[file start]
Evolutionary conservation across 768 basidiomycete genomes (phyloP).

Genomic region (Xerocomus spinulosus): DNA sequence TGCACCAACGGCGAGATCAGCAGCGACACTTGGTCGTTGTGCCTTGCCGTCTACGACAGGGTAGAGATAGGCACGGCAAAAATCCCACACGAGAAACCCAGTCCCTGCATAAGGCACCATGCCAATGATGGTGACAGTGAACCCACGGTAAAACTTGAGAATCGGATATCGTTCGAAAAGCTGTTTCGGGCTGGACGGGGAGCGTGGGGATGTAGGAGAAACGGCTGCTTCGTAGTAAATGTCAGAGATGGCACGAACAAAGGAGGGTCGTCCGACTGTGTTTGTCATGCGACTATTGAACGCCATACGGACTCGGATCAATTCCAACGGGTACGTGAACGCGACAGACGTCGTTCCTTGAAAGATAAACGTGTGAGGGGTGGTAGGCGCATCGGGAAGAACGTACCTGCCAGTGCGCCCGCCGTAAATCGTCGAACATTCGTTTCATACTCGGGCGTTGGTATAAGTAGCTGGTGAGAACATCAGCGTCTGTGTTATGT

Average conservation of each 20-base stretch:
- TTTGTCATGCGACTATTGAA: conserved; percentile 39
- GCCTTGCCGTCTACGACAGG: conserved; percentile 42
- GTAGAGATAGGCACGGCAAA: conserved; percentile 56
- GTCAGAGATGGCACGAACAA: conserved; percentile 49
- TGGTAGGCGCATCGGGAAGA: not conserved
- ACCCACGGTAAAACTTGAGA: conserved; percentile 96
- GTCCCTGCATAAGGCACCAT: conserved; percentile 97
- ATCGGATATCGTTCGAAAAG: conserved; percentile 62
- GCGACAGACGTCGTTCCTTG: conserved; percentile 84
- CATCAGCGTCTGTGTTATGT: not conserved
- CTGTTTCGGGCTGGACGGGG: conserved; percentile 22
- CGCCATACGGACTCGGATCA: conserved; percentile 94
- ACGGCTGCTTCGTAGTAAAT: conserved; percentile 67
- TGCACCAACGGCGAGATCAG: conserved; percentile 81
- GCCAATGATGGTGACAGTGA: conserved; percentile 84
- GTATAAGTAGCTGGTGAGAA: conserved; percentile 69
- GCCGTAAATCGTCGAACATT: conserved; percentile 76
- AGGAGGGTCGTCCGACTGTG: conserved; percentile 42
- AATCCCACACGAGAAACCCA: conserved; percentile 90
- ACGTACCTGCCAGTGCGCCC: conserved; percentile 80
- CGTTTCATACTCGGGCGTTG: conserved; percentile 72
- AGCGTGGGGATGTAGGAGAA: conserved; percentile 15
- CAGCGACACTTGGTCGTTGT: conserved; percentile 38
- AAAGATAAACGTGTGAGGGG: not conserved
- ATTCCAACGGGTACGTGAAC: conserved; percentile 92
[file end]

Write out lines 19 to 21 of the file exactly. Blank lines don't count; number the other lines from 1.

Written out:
- GTATAAGTAGCTGGTGAGAA: conserved; percentile 69
- GCCGTAAATCGTCGAACATT: conserved; percentile 76
- AGGAGGGTCGTCCGACTGTG: conserved; percentile 42